John Armfield was an American slave trader who operated during the 19th century. He was born in 1797 in Virginia and entered the slave trade business at a young age. Along with his business partner Isaac Franklin, Armfield founded the slave trading firm Franklin and Armfield, which became one of the largest and most successful slave-trading enterprises in the United States.
Armfield’s role in the company involved overseeing the transportation of enslaved people from the Upper South, including states like Virginia, Kentucky, and Maryland, to the Deep South, including states like Louisiana, Mississippi, and Alabama. The company would purchase enslaved people at low prices in the Upper South and then sell them for much higher prices in the Deep South. Armfield was known for his brutal treatment of enslaved people and his willingness to separate families to maximize profits.
Armfield was also involved in the forced migration of tens of thousands of enslaved people. He oversaw the transportation of enslaved people on ships that were often overcrowded and inhumane, resulting in many deaths during the journey. His actions and those of his company contributed to the perpetuation of slavery in the United States and the mistreatment and exploitation of enslaved people.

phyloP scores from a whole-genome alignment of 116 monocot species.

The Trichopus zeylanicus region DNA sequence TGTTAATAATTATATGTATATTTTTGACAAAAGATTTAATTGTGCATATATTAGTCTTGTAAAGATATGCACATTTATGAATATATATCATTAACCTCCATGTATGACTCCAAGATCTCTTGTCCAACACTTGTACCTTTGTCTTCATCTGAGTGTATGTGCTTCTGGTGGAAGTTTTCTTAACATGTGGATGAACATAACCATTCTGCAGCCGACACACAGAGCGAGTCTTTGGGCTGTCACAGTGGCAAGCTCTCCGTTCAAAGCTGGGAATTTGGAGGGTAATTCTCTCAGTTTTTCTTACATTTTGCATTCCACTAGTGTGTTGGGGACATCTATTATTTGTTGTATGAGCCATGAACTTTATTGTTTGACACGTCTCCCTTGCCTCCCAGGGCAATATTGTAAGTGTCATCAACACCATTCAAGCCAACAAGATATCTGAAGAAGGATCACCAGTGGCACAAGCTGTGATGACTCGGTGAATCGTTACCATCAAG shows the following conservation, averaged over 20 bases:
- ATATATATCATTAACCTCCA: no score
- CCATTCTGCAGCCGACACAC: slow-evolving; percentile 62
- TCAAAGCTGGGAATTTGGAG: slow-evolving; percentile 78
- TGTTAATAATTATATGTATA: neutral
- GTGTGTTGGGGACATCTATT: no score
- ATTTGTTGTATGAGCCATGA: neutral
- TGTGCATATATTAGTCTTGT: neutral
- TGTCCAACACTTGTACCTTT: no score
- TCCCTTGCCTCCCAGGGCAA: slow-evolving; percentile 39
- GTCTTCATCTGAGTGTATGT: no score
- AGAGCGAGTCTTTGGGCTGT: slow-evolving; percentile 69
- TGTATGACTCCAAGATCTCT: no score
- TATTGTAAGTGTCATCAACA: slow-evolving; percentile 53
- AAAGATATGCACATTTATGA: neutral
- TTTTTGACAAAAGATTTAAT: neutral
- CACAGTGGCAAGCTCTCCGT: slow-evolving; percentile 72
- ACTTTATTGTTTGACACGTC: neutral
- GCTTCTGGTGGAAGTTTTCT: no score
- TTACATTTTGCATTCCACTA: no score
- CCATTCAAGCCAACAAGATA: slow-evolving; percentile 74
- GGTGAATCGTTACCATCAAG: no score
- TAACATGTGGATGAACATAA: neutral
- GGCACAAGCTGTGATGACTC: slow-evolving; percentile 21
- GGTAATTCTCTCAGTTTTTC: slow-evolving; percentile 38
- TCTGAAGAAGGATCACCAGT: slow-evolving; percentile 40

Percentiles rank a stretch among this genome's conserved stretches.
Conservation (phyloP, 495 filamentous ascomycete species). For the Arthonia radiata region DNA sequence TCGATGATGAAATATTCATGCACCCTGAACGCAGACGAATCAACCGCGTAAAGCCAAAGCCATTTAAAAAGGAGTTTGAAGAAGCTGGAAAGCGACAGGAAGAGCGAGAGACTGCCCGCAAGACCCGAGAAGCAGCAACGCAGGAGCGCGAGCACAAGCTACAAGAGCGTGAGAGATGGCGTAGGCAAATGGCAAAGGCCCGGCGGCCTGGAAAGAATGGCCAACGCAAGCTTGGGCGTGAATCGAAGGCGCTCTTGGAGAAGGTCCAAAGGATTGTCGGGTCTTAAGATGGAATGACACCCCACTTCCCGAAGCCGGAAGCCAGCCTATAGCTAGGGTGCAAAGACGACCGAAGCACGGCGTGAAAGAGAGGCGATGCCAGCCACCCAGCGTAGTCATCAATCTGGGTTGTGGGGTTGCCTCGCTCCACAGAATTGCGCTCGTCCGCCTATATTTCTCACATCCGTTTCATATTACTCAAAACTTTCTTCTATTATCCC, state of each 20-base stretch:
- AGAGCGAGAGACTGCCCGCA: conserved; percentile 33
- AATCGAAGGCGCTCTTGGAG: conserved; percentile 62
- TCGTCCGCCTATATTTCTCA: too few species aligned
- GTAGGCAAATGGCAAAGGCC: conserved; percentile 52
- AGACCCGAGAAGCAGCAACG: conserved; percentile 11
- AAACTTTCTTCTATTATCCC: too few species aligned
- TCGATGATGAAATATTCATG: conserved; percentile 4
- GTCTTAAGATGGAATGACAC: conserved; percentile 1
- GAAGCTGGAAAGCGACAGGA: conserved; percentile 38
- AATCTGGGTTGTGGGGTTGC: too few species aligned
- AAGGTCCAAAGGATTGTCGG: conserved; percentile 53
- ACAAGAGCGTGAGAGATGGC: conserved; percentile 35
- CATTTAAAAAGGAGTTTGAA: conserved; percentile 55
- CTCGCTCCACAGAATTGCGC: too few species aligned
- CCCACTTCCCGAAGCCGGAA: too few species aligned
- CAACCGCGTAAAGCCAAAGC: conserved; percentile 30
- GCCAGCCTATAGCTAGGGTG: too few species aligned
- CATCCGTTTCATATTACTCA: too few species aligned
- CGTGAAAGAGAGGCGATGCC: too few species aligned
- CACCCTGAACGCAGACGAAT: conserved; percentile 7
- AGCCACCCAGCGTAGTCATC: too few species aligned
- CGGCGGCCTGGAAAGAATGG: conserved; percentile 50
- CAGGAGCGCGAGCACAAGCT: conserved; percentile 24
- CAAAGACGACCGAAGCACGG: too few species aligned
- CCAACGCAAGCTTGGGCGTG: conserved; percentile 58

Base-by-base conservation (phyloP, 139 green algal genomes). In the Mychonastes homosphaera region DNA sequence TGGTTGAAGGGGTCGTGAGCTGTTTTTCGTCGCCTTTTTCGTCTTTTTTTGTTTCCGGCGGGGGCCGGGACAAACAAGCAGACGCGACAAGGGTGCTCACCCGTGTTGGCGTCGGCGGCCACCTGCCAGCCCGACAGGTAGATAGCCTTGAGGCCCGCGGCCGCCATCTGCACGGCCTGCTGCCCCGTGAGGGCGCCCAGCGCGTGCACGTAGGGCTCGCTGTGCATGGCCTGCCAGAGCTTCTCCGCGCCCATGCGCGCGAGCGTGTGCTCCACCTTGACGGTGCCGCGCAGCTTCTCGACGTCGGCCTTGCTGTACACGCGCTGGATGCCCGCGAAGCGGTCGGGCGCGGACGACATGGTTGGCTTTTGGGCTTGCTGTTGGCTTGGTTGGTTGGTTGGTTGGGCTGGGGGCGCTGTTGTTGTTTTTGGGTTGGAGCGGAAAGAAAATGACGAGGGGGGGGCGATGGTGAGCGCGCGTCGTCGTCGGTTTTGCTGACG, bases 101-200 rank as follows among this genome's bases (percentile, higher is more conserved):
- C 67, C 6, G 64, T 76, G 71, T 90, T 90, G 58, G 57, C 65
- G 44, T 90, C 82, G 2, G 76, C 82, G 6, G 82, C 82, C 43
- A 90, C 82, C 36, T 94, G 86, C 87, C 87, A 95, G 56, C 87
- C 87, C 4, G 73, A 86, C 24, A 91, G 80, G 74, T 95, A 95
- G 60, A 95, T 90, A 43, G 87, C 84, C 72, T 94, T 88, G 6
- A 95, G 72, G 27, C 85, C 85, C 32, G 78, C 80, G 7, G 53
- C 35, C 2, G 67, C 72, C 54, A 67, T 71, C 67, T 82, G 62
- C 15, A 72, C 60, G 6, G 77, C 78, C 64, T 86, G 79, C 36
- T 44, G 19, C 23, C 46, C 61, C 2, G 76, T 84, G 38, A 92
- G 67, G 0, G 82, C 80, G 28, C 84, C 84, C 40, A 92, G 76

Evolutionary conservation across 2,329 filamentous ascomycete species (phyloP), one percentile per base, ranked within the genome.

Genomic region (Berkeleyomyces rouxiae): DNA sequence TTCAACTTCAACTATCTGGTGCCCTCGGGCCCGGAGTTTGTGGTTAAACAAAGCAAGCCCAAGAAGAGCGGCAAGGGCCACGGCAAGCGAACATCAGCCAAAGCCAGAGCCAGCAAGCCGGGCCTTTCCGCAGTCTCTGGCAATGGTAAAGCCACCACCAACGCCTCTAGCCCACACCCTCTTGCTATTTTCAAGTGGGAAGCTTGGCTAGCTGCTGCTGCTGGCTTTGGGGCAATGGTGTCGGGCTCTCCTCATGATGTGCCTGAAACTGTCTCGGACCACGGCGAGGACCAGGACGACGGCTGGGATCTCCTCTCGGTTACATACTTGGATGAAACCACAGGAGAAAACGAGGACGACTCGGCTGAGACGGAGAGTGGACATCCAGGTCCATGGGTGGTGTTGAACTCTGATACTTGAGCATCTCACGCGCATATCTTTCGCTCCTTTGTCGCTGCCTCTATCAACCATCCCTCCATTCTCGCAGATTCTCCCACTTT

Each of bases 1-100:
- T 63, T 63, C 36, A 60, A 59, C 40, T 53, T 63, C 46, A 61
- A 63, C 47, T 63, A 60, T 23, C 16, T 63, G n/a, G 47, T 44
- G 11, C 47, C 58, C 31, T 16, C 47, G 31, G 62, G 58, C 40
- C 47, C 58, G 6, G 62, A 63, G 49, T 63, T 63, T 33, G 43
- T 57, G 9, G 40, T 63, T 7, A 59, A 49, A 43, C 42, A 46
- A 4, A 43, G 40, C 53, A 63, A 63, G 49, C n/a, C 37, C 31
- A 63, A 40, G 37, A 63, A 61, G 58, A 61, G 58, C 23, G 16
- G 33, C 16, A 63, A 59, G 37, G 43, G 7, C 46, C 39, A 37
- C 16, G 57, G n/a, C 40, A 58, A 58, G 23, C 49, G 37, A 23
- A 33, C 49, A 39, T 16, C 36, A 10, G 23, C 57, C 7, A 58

After the outbreak of the Civil War in 1861, Armfield’s trading operations were disrupted, and he fled to Canada to avoid prosecution for his involvement in the slave trade. He later returned to the United States and settled in Alexandria, Virginia, where he lived until his death in 1871.
Armfield’s legacy is a complicated one, as he was responsible for perpetuating one of the most brutal and inhumane practices in American history. His actions and those of his company have had a lasting impact on the lives of enslaved people and their descendants and serve as a reminder of the horrific atrocities committed during the era of slavery in the United States.